British prisoners. The group was detained following car bombs, which
      the Saudis blamed on turf wars between illegal alcohol importers.
      [The Times.co.uk] Briton admits Saudi bomb murder 07 Jan 03
      In recent weeks the other British detainees told diplomats that Mr
      Lee, 40, a hospital engineer from Cardiff, had suffered a breakdown
      while in prison. He was said to have kept bursting into tears and had
      threatened suicide. Mr Lee was moved suddenly from the al-Hajr high
      security prison to the secret police headquarters in Riyadh without
      the British Embassy being told.
      Mr Lee's lawyer said he had not explained his decision to change his
      story. "I have asked him many times why he wished to change his story,
      but all he would tell me is 'I just want to go home'," said Salah

      Ministry forms panel to monitor evasion of zakah, Saudization
      http://www.arabnews.com/Article.asp?ID=21844 10 Jan 03
      The Commerce Ministry has set up a committee to discover which
      companies and establishments are evading payment of zakah and failing
      to employ the legally required quota of Saudi workers, according to a
      source at the ministry.
      The ministry's move follows the revelation that hundreds of companies
      and establishments have been attempting to escape the related
      regulations by not registering their subsidiaries across the country.
      This practice has resulted in the concealment of their actual capital
      and income, as well as concealing the total number of employees.
      However, the committee has not been empowered to take measures against
      violators, the source added. But it will be able to demand that any
      company found to be in violation of its legal requirements gives an
      undertaking in writing to cease such activity.


      Sad Case of Muslim American Charities 09 Jan 03
      Since those planes crashed into the Twin Towers, the Pentagon and a
      Pennsylvania field, virtually all Muslim charities in the US have been
      designated as financiers of terrorism, and in some cases their
      officers arrested and charged, including the Texas-based Holy Land
      Foundation, the largest and most respected Muslim charity in the
      country, the equivalent of the Christian United Way and the Jewish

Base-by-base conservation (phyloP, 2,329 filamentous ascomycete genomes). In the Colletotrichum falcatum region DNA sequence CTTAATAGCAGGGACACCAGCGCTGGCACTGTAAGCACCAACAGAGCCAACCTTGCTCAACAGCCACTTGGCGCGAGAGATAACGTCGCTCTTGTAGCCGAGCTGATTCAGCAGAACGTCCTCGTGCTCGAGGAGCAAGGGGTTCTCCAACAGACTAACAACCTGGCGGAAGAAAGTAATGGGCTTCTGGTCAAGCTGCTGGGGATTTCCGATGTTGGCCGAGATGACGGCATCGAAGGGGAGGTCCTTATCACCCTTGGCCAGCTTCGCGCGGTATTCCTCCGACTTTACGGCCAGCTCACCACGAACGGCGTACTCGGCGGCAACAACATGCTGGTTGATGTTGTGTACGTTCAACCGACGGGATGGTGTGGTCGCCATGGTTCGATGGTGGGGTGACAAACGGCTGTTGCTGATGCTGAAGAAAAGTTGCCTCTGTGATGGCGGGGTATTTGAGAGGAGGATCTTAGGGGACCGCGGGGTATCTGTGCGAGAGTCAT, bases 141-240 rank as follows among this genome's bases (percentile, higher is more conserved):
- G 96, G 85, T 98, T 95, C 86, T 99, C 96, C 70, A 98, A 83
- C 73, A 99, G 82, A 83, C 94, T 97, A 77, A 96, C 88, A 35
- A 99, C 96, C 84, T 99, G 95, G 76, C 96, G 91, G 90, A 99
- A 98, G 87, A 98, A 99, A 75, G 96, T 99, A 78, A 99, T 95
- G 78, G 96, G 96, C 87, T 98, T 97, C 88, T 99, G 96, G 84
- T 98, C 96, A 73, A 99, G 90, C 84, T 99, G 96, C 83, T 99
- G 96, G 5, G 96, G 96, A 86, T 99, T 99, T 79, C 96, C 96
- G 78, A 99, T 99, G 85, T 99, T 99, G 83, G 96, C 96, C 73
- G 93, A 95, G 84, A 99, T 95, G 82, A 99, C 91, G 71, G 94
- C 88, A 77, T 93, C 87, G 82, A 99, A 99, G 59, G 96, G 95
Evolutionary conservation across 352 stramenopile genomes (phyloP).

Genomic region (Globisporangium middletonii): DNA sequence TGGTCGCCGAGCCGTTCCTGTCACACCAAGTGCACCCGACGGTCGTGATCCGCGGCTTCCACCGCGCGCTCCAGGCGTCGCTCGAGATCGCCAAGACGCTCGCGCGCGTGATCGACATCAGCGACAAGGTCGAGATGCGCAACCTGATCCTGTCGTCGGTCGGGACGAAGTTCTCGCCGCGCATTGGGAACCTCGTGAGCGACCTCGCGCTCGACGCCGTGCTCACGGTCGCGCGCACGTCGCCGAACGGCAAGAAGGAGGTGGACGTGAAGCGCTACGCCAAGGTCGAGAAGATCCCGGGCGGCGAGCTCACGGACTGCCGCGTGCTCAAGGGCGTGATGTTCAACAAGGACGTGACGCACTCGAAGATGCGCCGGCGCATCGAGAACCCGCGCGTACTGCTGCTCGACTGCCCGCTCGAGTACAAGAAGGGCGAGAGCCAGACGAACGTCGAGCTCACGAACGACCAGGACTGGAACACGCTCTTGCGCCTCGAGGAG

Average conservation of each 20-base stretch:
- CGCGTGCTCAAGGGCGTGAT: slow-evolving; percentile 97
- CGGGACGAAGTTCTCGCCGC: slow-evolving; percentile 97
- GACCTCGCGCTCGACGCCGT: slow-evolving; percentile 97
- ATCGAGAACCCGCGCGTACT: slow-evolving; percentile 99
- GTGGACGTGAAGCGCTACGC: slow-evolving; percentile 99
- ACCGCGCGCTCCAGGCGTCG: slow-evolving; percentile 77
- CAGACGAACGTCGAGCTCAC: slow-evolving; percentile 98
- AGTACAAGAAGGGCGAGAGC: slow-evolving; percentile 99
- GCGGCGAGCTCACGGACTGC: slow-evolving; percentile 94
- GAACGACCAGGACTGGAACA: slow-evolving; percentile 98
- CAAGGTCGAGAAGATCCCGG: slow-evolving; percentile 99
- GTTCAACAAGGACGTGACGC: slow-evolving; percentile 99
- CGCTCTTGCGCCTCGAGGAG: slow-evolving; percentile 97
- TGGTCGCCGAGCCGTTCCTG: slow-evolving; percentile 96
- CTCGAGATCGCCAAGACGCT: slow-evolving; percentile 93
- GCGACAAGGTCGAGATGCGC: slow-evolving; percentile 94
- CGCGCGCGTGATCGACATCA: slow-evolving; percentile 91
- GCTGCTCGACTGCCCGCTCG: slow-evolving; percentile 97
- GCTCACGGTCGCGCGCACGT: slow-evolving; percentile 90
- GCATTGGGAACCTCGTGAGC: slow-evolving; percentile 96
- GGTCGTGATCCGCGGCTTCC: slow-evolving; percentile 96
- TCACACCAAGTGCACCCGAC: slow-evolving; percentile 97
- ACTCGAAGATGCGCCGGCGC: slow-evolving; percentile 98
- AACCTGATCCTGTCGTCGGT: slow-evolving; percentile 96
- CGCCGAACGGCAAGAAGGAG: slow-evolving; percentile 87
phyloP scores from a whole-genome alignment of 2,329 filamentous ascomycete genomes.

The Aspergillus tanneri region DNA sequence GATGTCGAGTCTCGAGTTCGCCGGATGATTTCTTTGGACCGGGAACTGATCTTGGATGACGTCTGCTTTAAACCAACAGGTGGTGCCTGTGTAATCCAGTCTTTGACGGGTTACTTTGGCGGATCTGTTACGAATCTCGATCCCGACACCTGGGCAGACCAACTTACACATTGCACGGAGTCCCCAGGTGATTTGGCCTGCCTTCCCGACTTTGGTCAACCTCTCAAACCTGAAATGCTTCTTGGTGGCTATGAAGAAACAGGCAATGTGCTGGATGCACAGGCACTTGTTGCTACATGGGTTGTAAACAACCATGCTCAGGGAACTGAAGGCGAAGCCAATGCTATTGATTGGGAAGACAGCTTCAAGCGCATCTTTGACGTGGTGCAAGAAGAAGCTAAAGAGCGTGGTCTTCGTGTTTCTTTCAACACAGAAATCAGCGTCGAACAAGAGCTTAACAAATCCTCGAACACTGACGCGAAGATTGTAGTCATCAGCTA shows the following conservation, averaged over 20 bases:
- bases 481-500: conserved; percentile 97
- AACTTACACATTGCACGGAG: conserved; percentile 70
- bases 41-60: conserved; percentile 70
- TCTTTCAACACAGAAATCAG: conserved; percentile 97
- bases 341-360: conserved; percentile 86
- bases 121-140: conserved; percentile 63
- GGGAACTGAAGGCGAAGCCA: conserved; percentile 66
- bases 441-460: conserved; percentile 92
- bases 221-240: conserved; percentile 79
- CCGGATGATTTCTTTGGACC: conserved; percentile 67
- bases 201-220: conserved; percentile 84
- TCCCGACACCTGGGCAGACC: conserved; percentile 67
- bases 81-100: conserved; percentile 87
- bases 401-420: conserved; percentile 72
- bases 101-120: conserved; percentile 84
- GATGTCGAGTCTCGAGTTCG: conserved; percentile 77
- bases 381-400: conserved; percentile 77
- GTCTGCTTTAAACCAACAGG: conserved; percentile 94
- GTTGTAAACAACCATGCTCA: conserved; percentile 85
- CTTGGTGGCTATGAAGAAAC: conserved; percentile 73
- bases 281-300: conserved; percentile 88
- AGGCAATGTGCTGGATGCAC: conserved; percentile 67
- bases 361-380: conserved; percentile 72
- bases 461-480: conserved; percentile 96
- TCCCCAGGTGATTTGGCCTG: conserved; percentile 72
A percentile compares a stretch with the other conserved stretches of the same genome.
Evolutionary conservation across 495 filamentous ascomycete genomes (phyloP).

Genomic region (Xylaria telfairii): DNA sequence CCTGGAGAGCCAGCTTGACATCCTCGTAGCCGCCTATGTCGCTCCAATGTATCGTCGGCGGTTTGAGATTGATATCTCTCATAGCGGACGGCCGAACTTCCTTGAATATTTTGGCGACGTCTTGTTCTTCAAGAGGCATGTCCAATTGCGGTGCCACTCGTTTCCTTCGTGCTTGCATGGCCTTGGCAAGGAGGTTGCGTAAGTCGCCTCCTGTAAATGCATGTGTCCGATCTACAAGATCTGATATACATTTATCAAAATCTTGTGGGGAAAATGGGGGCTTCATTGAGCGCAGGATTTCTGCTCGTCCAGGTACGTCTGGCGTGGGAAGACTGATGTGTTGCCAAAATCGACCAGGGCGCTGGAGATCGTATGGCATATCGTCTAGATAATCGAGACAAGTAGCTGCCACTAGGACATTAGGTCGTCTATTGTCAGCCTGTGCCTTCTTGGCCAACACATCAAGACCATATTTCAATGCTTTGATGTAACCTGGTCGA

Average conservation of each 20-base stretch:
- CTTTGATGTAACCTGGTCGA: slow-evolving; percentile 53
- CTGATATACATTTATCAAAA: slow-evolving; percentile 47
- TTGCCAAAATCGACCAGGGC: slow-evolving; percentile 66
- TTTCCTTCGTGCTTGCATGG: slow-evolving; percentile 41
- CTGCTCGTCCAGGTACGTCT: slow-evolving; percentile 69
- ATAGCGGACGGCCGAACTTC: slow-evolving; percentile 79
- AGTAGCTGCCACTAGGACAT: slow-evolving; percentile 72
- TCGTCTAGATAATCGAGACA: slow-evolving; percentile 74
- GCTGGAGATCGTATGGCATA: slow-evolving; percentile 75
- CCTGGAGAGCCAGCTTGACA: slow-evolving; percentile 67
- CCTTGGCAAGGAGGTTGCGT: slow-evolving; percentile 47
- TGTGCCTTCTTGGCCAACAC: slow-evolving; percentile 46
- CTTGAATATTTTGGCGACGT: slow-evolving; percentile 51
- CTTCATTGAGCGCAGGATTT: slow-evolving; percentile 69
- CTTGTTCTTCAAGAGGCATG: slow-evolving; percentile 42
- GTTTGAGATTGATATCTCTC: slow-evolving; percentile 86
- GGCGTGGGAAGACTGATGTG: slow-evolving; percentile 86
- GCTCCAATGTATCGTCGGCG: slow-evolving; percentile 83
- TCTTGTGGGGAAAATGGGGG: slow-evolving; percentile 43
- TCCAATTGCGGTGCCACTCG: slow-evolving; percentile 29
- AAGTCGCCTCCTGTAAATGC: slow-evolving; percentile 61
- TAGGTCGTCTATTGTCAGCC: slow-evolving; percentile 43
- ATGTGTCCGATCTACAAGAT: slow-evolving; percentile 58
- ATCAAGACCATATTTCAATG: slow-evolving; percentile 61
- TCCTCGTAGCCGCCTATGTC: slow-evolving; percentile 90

United Jewish Appeal.
      Spokesmen for the Muslim Public Affairs Council, a Long Beach,
      California group that lobbies for Muslim causes, have told the press
      that among American Muslims, particularly those from the Middle East,
      there is a feeling that were they to write checks to their favorite
      charities these days "the government will come after us." Though
      Muslims in the US are not by any means a homogenous community, coming
      as they do from different countries and ethnic backgrounds, with
      different cultures and different languages, they now are beginning to
      feel a homogeneity that they had not felt before, identifying with one
      another in no small part because the US government, and in many cases
      American society in general, are treating them as one.
      As Peter Sherry, professor of government at Claremont McKenna College,
      wrote recently in the Washington Post's Outlook section: "We are
      pushing these groups together into a political coalition around
      grievances against the government that will not soon be forgotten. The
      outcome will almost certainly be a new minority group whose claims
      against America will be a source of rancor and division long after the
      current crisis has ceased."

      Yo, Mohammed, lighten up: It was a joke! 07 Jan 03
      So it goes in post-Sept. 11 America where Muslims have become the new
      approved victim class. Here's how the knee-jerk drill goes: A
      journalist writes or otherwise depicts Muslims or their Prophet
      Mohammed in some way other than soft-focus, peach-toned Hallmark words
      or images, and thousands of American Muslims become like a battalion
      of whitewashers unleashed on urban graffiti.

      Leading the charge is the special interest group CAIR (Council on